Contrast the apparent disinterest of the tennis crowd with tennis “ballistics” with the nearly obsessive-compulsive concern of the typical pro (and recreational)golfer with the launch conditions, swing geometries and impact physics of their 14 or more different clubs with their specific model of golf ball that they use during for competition. On the other hand, if someone is interested in performing at the “ultimate level”, isn’t it logical that they (the athlete him/herself) would be very uncomfortable and unsettled to hear from their coaches that a such detailed level of understanding of the very skills they need to have to be competitive with the best of the best is “unnecessary”.

Extreme as it sounds, I think it’s normal for a professional athlete and their coaches and trainers to know and understand as much as possible about the attributes of the skills required to produce a performance level that enables them to be truly competitive at the highest echelons of their chosen sport.

That the tennis crowd largely doesn’t care to know, or worse, believes that this level of understanding is somehow unnecessary to improving the skills of all players who enjoy this great sport is somehow disappointing and disillusioning. But given the reality that the vast majority of tennis knowledge circulating today is based solely on anecdotal information, why would anyone in tennis even bother to care about understanding the game using authentically objective information?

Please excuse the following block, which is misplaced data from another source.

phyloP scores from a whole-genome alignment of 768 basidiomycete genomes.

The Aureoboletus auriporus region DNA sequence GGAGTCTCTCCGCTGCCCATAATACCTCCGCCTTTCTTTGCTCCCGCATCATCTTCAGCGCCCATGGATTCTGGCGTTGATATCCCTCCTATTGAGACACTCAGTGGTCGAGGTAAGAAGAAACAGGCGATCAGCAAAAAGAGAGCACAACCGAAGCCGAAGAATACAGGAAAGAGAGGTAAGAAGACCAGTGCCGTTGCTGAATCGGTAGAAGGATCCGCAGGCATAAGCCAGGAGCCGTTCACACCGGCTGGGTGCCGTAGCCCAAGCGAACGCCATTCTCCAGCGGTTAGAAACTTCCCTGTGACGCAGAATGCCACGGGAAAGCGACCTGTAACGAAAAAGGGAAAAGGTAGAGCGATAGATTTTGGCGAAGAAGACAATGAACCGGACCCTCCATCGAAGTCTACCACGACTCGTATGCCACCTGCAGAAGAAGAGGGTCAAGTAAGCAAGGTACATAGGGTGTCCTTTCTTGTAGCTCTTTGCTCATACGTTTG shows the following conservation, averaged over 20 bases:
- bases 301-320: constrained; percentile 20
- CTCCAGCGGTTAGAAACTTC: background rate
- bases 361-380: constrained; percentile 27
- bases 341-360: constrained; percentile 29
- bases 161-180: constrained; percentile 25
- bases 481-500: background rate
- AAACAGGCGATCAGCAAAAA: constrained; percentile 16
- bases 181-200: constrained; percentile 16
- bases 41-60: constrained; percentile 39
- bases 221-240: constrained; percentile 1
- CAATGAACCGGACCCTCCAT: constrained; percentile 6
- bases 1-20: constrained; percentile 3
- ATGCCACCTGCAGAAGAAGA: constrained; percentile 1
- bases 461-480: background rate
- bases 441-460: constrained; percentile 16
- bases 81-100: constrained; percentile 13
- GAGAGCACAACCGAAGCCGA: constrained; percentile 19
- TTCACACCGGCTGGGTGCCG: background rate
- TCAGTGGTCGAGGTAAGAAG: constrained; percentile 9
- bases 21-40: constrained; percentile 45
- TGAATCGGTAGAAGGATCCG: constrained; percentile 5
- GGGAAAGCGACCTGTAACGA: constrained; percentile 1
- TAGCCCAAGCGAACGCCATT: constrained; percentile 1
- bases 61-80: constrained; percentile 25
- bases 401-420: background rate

TTFN!

P.S. Note that I’ve omitted any mention of the “double-bend structure” that is commonly touted by so-called tennis experts as a fundamental element of their conception of the modern forehand…

Why is this?

It’s because, IMHO, the “double-bend structure” is a mechanical flaw that emerges naturally to compensate for less-than-optimal positioning relative to ball contact (and is itself justified and reinforced by another myth of “classic” tennis instruction that’s commonly used by the coaching establishment that usually comes out as “crowd the ball for more power”). Let’s put it this way, if you do possess authentic, Federer-ian forehand mechanics, you need to disrupt the double-bend structure to reproduce what Roger is actually doing.

I think my friend puts it best: “double-bend” = “double confusion”.

I mainly see the “double-bend structure” as another flawed variation on the modern forehand.

Anyway, we’ll return to this subject in a future post.

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2 Comments:

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At 7:14 AM, Blogger Jaggy said...